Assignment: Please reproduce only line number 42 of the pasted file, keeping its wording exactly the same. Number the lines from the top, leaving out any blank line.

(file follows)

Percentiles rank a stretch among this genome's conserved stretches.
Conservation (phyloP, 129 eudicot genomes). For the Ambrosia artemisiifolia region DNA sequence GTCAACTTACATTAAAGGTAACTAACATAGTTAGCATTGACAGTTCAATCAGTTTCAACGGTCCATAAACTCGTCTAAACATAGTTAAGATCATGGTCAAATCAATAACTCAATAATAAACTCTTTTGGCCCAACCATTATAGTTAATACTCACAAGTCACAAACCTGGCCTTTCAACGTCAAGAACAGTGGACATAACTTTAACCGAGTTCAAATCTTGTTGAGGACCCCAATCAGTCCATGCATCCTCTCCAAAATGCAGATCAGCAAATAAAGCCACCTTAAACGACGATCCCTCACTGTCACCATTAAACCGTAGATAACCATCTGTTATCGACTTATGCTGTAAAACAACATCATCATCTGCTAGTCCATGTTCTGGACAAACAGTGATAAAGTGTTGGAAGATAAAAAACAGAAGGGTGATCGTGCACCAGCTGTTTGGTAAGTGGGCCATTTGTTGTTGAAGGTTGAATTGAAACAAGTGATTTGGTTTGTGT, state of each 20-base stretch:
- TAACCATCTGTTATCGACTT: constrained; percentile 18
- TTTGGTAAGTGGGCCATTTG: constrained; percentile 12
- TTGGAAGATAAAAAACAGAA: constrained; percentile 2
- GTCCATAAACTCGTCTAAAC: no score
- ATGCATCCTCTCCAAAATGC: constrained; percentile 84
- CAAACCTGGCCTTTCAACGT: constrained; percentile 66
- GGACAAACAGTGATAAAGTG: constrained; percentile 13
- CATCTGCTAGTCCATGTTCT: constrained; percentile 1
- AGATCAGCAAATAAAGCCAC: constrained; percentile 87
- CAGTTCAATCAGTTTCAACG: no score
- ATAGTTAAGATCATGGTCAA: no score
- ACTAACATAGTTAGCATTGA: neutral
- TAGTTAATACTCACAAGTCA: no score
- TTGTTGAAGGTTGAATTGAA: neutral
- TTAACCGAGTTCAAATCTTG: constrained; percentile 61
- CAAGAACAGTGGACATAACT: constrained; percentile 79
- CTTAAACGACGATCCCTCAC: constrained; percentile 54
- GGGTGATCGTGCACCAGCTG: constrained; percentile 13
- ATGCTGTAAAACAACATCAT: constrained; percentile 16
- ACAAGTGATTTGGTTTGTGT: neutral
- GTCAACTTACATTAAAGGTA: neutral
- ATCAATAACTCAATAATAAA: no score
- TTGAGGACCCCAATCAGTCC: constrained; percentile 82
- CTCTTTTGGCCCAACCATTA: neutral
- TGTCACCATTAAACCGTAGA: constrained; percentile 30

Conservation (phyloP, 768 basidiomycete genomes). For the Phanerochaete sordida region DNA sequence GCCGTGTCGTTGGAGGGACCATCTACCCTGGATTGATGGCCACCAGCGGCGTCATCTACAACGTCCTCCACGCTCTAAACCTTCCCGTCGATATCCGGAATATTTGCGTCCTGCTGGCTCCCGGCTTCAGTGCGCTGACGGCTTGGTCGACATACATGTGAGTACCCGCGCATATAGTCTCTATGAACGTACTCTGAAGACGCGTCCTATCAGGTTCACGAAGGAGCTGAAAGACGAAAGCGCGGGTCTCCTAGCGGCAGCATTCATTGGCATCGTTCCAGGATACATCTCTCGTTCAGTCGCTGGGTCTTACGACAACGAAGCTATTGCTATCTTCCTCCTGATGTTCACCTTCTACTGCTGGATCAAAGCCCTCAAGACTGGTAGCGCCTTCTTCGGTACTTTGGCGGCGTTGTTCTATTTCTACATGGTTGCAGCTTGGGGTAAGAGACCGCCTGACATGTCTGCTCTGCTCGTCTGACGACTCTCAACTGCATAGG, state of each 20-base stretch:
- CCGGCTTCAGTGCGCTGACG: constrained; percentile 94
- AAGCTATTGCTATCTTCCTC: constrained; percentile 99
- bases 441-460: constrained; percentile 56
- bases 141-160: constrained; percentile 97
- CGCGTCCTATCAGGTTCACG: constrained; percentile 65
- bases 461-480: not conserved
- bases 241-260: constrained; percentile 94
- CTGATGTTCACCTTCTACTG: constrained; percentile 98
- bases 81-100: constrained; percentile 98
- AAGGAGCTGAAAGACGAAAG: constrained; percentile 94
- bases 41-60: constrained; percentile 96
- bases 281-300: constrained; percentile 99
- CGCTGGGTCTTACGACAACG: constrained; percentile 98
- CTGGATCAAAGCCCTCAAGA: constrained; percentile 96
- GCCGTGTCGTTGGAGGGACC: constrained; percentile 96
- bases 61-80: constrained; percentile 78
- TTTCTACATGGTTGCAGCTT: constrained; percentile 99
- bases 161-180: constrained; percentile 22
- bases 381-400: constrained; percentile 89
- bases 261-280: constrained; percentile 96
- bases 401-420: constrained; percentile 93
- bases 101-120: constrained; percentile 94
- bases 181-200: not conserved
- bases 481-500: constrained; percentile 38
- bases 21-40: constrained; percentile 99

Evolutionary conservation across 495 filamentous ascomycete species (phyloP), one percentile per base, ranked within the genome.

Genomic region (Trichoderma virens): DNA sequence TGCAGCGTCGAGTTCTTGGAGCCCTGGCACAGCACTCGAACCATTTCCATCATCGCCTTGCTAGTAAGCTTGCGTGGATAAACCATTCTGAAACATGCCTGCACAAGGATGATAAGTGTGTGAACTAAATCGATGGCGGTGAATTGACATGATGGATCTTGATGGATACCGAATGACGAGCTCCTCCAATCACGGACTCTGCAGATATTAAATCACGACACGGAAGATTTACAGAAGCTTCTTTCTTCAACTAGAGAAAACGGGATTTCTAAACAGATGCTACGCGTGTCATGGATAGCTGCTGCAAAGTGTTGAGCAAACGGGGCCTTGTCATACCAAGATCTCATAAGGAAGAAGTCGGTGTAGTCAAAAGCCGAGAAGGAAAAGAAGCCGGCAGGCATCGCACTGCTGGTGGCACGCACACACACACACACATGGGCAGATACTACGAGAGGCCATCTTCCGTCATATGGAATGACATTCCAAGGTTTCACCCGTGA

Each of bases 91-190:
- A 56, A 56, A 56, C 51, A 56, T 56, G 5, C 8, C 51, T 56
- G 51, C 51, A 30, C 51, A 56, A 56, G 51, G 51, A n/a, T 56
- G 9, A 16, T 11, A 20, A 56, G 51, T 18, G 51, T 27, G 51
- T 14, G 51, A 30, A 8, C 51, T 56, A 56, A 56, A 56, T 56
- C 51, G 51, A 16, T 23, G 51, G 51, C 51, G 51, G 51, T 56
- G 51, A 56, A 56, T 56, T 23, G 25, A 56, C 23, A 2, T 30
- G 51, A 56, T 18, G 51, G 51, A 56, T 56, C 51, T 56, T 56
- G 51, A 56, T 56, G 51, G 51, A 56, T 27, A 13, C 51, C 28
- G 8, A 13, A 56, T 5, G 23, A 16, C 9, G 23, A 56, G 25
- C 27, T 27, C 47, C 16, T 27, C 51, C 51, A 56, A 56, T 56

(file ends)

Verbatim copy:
- CTGGATCAAAGCCCTCAAGA: constrained; percentile 96